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From Paul King <pa...@asert.com.au>
Subject Re: groovy git commit: GROOVY-7876: ClassCastException when calling DefaultTypeTransformation#compareEqual (closes #368)
Date Sun, 24 Jul 2016 12:56:53 GMT
I think the GString check can be moved up as you suggest to improve
the readability of the code without breaking existing behavior, so
I've done that.

Whether to go with your other suggestions is less clear to me.

If we assume the check in EqualsTest#testParentChildrenEquals remains
valid, i.e. we want symmetry of equals for java.util.Date and
java.sql.Time which compareTo gives us so long as we have both the
left<<right and right<<left isAssignable checks, then the current code
in master seems reasonable. And once we have the right<<left case, we
need the Object check as well for GROOVY-4046.

But having said that, it is unclear to me whether there are many other
parts of the Java libraries (or user code for that matter) which have
similar behavior or if this just a broken aspect of the Date family of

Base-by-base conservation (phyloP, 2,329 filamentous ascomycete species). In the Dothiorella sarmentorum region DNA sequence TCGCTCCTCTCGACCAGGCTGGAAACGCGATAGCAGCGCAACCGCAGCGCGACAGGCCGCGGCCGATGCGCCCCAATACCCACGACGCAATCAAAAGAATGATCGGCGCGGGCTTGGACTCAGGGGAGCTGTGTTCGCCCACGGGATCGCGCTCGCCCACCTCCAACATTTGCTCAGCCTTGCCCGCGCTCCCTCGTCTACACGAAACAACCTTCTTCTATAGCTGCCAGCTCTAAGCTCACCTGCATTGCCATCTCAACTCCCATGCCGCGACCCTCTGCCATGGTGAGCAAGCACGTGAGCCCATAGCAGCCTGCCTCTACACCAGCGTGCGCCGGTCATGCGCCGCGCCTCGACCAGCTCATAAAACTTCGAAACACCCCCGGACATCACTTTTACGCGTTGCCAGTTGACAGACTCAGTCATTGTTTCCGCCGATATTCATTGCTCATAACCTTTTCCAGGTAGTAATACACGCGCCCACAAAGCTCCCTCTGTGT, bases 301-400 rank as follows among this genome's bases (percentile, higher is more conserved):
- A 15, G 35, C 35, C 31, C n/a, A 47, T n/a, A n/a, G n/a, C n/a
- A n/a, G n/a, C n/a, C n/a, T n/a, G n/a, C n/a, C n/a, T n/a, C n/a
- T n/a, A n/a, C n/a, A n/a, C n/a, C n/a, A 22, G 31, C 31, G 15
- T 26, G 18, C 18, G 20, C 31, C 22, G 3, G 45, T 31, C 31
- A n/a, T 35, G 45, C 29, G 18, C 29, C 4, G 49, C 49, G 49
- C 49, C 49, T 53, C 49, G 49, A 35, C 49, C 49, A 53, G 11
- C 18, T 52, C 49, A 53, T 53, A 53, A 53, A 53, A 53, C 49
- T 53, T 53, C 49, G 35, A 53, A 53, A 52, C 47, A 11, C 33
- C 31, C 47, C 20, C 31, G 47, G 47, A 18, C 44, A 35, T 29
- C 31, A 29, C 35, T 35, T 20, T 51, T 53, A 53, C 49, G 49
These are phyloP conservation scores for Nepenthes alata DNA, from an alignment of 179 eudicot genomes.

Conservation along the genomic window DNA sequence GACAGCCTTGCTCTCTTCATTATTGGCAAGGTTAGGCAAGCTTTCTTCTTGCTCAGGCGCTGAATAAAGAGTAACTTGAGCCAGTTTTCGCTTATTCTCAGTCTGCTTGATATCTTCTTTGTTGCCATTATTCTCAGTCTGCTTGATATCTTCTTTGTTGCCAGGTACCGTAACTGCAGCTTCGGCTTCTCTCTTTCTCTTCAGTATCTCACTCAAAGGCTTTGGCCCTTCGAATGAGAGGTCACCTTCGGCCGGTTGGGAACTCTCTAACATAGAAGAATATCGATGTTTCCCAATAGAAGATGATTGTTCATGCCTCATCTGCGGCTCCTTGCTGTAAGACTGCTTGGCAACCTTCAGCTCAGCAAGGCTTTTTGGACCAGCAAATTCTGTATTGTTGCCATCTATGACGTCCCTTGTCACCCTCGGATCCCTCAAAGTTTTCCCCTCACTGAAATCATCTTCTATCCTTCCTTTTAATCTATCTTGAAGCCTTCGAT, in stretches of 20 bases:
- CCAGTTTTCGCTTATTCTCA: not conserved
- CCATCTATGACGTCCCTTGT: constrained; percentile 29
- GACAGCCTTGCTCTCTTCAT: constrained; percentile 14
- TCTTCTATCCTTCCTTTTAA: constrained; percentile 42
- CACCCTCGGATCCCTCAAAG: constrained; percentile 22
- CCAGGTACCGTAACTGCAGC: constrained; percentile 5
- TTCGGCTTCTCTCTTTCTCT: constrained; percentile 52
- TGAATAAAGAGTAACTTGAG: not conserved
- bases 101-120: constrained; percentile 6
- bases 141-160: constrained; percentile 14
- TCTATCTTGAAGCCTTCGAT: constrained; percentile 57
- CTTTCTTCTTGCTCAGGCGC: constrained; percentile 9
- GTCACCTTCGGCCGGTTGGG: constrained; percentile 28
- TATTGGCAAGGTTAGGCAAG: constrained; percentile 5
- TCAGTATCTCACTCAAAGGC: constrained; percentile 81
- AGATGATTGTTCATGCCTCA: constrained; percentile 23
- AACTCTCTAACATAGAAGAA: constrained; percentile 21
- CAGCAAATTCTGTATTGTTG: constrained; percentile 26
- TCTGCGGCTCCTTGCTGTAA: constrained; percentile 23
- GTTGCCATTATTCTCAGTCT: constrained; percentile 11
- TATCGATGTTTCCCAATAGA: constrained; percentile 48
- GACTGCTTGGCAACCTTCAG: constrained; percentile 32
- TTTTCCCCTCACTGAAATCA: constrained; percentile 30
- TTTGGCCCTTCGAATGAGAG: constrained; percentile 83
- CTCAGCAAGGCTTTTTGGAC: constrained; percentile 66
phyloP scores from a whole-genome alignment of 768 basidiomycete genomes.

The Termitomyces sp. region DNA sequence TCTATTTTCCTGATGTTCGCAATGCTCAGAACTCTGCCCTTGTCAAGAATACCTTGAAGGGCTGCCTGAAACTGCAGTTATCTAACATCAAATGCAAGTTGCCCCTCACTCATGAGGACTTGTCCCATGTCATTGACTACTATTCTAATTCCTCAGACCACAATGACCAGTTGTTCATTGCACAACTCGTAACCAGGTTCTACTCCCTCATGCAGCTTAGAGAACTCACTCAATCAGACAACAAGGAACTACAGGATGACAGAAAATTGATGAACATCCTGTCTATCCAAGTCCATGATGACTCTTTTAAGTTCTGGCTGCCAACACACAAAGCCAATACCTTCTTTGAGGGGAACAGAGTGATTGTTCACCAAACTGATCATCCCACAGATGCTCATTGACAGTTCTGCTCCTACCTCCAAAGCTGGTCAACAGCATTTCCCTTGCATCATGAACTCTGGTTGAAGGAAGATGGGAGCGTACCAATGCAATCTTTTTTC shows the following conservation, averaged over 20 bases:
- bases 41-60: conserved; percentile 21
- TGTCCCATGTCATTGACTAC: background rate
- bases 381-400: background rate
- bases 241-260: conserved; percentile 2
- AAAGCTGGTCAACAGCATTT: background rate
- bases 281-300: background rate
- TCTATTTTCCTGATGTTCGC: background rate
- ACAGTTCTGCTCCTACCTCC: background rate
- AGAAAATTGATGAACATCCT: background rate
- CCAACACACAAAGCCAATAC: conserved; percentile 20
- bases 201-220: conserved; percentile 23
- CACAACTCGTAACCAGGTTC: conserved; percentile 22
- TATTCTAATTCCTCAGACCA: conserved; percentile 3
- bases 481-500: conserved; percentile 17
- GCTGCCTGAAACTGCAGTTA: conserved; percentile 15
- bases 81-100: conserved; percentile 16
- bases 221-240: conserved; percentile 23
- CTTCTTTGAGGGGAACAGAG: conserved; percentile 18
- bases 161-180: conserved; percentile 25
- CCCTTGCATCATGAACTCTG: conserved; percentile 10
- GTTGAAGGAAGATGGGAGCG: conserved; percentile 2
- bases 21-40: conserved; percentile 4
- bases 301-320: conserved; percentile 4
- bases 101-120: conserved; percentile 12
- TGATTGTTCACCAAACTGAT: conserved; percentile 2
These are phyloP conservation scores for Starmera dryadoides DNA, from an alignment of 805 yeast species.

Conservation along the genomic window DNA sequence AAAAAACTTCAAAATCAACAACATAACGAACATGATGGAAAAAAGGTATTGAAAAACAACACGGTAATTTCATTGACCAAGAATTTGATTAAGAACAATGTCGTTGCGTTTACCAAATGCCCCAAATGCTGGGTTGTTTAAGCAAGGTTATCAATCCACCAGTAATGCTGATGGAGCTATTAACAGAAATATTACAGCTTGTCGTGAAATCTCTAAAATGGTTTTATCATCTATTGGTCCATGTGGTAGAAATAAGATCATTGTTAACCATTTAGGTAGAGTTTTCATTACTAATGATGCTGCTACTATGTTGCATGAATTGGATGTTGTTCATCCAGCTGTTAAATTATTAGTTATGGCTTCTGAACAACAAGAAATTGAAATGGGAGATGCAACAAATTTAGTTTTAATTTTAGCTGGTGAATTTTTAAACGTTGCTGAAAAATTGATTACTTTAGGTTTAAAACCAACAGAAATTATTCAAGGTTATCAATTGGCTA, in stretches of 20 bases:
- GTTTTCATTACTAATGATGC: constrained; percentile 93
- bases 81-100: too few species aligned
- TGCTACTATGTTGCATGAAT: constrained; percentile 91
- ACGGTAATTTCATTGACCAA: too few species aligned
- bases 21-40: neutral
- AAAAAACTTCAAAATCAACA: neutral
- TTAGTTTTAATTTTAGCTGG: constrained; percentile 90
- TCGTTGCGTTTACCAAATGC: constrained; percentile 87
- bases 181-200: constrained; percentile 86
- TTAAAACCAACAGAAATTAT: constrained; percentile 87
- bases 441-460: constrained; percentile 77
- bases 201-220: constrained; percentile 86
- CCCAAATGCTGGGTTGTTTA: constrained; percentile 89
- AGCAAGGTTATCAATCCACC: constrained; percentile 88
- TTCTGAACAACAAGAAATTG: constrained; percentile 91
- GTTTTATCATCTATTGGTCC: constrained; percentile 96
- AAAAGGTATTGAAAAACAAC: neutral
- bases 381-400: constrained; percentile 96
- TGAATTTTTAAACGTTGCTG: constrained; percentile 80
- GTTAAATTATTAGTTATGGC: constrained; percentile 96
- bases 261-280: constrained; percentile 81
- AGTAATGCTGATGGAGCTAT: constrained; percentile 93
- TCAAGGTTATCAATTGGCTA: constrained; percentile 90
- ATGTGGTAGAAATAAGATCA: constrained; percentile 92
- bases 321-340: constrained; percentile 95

classes which are now mostly superseded by Java 8's Date-Time package
(java.time). We know for instance that java.sql.Timestamp remains
broken even when attempting our isAssignable checks etc. and indeed
used to throw CCE in pre Java 1.6 versions.

I guess the underlying assumption in the existing code is that for
Comparable classes, the compareTo method is more likely to provide a
"business/human" friendly equality check than equals (since the
contracts around equals behavior have more specific strict
requirements), as illustrated by e.g. BigDecimal. The question is
then, do we want to continue honoring this assumption or provide that
only for the specific number widening that we do anyway.

So, if we want to change the code to something like:

if (equalityCheckOnly) {
    return left.equals(right) ? 0 : -1;
} else {
    return ((Comparable) left).compareTo(right);
}

then something like the following could no longer be made to work:

class NumberHolder implements Comparable<NumberHolder> {
  Number n
  int compareTo(NumberHolder other) {
    n <=> other.n
  }
}

assert new NumberHolder(n: 10L) == new NumberHolder(n: 10.0G)

For me, such a breaking change sounds more like a 3.0 thing.

Cheers, Paul.


On Fri, Jul 22, 2016 at 11:18 PM, Jochen Theodorou <blackdrag@gmx.org> wrote:
>
>
> On 22.07.2016 13:17, Paul King wrote:
> [...]
>>
>> Which part could throw a ClassCastException above?
>
>
> the compareTo itself.
>
> actually, let me think out loud here... We have two cases to consider, x==y